In this case, the Court finds that a reduction in the amount of fees requested is appropriate for several reasons. First, although the fee petition includes both paralegal and secretarial time, the Court finds that these charges are not recoverable. As the Bayer court noted, "overhead and secretarial fees are traditionally covered by attorneys' fees and are not charged separately." 1991 WL 108761; see also Bode , 919 F.2d at 1047√48 (discussing fees for attorney time only); United States v. Sam Ellis Stores, Inc. , 768 F.Supp. 286, 290 (S.D.Cal.1991) (calculating fees only for time billed by attorneys). Accordingly, secretarial and paralegal time, as well as charges for facsimile transmissions, photocopies, travel expenses such as parking (as opposed to attorney travel time), postage, courier, interest, telephone, and other overhead costs will be entirely eliminated from the fee calculation.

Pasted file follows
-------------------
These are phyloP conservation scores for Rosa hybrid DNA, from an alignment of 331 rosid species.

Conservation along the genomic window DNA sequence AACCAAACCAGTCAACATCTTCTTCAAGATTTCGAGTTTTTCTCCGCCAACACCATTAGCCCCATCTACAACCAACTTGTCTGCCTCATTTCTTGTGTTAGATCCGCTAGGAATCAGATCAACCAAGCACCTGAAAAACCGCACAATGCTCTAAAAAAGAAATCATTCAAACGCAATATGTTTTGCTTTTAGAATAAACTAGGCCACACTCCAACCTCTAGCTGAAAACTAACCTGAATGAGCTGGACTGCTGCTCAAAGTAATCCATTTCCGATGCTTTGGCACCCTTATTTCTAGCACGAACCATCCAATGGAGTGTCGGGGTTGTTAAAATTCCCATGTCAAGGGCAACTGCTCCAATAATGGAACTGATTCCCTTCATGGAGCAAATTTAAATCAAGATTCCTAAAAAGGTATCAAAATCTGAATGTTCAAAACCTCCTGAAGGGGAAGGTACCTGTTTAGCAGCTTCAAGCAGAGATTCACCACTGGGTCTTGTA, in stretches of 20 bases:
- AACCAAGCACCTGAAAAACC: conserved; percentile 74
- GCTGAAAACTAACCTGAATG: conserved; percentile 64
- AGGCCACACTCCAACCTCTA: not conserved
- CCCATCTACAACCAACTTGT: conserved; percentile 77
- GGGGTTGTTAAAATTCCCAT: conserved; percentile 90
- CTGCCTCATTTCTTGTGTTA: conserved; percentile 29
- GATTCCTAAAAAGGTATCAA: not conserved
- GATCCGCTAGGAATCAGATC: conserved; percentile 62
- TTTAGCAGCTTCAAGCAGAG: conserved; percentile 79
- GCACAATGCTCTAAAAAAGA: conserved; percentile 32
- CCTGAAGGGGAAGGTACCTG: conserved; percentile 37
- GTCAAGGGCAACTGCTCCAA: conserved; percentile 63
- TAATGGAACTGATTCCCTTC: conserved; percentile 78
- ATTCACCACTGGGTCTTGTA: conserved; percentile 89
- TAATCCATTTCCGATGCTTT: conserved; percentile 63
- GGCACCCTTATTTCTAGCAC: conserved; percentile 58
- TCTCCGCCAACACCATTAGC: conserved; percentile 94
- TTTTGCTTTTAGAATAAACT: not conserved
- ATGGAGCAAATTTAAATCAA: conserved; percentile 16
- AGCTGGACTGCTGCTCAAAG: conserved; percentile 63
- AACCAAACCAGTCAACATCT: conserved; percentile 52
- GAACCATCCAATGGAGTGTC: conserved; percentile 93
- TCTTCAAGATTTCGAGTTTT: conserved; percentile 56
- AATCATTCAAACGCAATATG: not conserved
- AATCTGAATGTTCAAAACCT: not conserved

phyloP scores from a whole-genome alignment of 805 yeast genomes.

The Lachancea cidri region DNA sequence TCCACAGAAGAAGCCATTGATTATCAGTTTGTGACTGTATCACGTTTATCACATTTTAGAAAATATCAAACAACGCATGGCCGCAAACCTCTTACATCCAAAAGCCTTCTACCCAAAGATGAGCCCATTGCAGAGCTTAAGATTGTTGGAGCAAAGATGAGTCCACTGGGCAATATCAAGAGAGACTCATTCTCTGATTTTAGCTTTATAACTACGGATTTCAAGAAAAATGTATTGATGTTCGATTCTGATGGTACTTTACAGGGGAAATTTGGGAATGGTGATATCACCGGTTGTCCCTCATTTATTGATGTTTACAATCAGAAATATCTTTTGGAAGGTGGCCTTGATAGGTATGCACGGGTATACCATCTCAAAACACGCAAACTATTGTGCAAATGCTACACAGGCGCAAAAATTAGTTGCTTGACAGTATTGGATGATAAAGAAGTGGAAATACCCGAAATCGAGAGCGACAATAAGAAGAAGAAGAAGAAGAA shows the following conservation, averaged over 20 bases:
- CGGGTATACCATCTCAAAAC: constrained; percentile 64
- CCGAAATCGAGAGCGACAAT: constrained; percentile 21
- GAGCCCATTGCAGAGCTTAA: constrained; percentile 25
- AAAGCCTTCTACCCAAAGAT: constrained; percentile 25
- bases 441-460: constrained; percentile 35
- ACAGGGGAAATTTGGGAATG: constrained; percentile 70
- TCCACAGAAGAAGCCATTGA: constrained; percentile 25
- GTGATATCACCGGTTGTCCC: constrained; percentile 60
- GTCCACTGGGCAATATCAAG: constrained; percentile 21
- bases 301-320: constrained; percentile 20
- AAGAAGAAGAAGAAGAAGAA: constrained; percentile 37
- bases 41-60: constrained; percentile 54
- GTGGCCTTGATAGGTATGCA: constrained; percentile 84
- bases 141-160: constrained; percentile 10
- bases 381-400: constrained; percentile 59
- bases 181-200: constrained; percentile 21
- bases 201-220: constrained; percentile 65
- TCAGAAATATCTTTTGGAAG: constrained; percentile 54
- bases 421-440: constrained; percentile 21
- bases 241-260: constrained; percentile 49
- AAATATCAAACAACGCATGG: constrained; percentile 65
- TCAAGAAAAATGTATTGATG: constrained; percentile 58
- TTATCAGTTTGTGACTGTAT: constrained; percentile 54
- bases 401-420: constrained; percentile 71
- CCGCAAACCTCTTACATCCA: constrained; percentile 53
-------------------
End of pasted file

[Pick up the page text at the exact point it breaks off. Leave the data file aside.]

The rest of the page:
The number of hours billed by the attorneys themselves must also be reduced. Because the government was justified in its position regarding the substance of the ITC claim, time spent pursuing this claim is not compensable under 26 U.S.C. ╖ 7430. Accordingly, a significant reduction in the number of hours claimed in the instant motion is warranted.